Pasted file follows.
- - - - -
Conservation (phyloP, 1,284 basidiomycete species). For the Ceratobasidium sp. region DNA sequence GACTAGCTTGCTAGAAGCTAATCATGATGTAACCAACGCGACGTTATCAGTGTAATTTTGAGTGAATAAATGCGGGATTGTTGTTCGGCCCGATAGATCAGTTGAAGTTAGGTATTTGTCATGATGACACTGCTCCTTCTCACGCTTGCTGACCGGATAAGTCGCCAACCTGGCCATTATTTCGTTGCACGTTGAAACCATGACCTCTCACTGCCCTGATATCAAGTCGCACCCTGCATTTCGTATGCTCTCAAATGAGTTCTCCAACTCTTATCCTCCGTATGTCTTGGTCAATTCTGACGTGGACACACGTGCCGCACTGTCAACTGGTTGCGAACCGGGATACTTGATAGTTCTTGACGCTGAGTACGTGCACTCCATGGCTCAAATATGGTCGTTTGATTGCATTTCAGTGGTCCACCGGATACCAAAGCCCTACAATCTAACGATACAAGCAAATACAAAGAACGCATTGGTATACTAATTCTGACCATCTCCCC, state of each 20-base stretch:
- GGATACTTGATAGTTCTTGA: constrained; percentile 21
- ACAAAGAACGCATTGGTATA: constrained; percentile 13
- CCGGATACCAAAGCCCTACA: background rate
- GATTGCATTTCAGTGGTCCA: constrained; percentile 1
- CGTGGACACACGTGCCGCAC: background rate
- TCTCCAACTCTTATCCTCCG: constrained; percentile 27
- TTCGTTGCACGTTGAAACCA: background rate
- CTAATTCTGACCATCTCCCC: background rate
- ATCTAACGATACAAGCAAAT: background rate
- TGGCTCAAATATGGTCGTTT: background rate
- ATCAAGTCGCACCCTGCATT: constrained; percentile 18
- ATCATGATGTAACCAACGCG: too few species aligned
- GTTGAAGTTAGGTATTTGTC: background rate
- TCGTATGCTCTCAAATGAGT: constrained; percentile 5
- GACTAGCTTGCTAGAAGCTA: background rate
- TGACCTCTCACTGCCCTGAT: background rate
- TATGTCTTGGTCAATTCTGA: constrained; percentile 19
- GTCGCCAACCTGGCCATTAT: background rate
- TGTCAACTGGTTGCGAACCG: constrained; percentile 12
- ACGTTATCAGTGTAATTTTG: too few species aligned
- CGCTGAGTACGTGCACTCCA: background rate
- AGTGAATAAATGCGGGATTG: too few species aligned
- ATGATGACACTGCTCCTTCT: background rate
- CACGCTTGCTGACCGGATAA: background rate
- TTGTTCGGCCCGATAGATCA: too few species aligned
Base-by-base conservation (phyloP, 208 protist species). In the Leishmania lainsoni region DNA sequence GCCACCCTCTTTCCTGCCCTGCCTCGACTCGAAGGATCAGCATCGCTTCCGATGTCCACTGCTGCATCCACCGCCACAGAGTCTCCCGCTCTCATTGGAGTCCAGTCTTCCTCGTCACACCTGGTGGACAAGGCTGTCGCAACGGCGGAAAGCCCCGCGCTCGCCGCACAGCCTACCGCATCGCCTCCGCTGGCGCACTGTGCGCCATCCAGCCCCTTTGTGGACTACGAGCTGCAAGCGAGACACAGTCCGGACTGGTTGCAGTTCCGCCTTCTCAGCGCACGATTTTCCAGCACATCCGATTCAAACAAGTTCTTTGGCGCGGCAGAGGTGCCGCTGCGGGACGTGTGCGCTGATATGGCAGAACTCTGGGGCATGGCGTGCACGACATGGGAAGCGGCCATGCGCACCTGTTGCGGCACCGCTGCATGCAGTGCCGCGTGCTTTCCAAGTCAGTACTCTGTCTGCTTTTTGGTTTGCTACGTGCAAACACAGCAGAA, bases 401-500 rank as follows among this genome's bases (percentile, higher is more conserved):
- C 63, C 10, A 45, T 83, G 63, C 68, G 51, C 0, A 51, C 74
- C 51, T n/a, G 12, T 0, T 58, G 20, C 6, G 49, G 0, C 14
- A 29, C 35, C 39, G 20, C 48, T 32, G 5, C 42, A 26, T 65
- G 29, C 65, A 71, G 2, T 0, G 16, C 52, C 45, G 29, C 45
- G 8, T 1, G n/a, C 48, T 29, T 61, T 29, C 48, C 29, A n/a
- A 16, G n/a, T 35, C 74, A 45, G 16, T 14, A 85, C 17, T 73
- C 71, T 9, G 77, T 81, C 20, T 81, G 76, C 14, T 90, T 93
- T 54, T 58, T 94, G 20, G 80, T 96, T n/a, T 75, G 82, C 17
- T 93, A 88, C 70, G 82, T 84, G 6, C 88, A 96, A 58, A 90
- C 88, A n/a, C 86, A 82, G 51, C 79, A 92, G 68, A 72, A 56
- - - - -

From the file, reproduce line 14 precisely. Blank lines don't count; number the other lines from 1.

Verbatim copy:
- GTTGAAGTTAGGTATTTGTC: background rate